A Poor Wise Man
Acting on Willy Cameron's suggestion, Dan Boyd retained his membership in the
union and frequented the meetings. He learned various things, that the strike
vote had been padded, for instance, and that the Radicals had taken advantage
of the absence of some of the conservative leaders to secure such support as
they had received. He found the better class of workmen dissatisfied and
unhappy. Some of them, men who loved their tools, had resented the order to put
them down where they were and walk out, and this resentment, childish as it
seemed, was an expression of their general dissatisfaction with the autocracy
they had themselves built up.
Finally Dan's persistent attendance and meek acquiescence, added to his war
record, brought him reward. He was elected member of a conference to take to
the Central Labor Council the suggestion for a general strike. It was arranged
that the delegates take the floor one after the other, and hold it for as long as
possible. Then they were to ask the President of the Council to put the question.
The arguments were carefully prepared. The general strike was to be urged as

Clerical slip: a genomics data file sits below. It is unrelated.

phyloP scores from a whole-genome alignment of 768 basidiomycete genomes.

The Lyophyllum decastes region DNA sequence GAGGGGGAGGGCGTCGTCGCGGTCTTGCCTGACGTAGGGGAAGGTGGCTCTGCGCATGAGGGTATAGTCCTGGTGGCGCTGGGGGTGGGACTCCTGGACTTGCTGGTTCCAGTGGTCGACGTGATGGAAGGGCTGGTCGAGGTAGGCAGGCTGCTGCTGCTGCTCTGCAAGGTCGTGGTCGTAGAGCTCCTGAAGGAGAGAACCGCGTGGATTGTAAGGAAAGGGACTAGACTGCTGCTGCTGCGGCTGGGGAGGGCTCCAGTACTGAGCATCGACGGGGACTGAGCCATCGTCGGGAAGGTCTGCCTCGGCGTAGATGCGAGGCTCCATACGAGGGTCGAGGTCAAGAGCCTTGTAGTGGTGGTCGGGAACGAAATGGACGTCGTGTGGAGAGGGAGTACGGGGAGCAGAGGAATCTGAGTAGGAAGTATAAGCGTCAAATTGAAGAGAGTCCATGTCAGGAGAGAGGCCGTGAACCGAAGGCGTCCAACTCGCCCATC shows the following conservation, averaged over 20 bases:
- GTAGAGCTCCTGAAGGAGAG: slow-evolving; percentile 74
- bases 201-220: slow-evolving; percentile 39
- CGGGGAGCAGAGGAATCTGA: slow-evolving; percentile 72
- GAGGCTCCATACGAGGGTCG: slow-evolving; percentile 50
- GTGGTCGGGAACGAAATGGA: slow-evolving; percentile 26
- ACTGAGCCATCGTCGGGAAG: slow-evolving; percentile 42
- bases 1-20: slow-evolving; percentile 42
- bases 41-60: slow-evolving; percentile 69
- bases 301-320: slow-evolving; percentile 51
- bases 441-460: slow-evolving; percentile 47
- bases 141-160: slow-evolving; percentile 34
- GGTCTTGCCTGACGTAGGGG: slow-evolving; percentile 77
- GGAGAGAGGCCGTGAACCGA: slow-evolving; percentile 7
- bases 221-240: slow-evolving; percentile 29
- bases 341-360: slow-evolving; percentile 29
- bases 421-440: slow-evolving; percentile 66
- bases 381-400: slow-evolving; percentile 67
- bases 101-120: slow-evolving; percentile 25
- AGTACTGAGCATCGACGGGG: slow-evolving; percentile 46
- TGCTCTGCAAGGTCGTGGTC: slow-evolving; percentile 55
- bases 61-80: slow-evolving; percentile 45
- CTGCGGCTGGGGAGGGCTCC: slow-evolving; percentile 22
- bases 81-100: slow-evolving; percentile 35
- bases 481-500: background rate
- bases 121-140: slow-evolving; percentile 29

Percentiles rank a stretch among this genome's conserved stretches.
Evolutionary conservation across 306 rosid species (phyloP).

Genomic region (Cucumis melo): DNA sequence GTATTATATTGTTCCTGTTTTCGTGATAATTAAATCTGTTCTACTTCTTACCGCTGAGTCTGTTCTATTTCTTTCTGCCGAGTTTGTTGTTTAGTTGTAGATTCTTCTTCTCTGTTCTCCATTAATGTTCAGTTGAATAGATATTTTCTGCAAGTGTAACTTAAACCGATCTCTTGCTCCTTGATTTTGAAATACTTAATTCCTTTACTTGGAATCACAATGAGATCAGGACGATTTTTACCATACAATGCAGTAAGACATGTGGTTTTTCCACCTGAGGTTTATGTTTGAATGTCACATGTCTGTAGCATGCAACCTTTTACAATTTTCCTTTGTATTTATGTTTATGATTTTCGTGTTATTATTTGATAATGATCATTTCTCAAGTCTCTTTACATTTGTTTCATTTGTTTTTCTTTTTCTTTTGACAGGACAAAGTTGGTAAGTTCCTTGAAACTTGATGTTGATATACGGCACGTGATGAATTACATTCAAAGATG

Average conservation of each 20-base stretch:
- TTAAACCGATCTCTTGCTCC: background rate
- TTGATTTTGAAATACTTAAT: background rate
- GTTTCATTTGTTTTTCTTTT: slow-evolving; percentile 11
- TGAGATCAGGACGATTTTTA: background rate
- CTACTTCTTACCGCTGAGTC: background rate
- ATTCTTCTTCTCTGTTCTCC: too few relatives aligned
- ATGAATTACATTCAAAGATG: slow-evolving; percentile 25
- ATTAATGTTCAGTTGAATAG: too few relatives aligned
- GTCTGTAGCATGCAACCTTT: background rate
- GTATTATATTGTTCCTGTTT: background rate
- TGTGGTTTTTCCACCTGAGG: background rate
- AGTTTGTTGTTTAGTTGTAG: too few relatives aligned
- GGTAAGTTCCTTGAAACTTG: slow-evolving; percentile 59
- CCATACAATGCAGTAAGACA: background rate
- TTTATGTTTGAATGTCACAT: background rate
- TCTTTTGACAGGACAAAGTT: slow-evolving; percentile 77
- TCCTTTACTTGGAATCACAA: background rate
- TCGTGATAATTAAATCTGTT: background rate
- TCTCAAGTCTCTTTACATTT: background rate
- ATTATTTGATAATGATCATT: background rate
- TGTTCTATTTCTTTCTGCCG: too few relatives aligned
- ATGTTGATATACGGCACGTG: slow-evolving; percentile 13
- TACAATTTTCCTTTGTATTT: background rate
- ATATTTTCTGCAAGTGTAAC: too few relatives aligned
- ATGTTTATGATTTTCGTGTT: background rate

the one salvation of the labor movement. It would prove the solidarity of labor.
And, at the Council meeting a few days later, the rank and file were impressed by
the arguments. Dan, gnawing his nails and listening, watched anxiously. The
idea was favorably received, and the delegates went back to their local unions, to
urge, coerce and threaten.
Not once, during the meeting, had there been any suggestion of violence, but
violence was in the air, nevertheless. The quantity of revolutionary literature
increased greatly during the following ten days, and now it was no longer furtively
distributed. It was sold or given away at all meetings; it flooded the various
headquarters with its skillful compound of lies and truth. The leaders notified of
the situation, pretended that it was harmless raving, a natural and safe outlet for
Dan gathered up an armful of it and took it home. On a Sunday following, there
was a mass meeting at the Colosseum, and a business agent of one of the
unions made an impassioned speech. He recited old and new grievances, said
that the government had failed to live up to its promises, that the government
boards were always unjust to the workers, and ended with a statement of the
steel makers' profits. Dan turned impatiently to a man beside him.
"Why doesn't he say how much of that profit the government gets?" he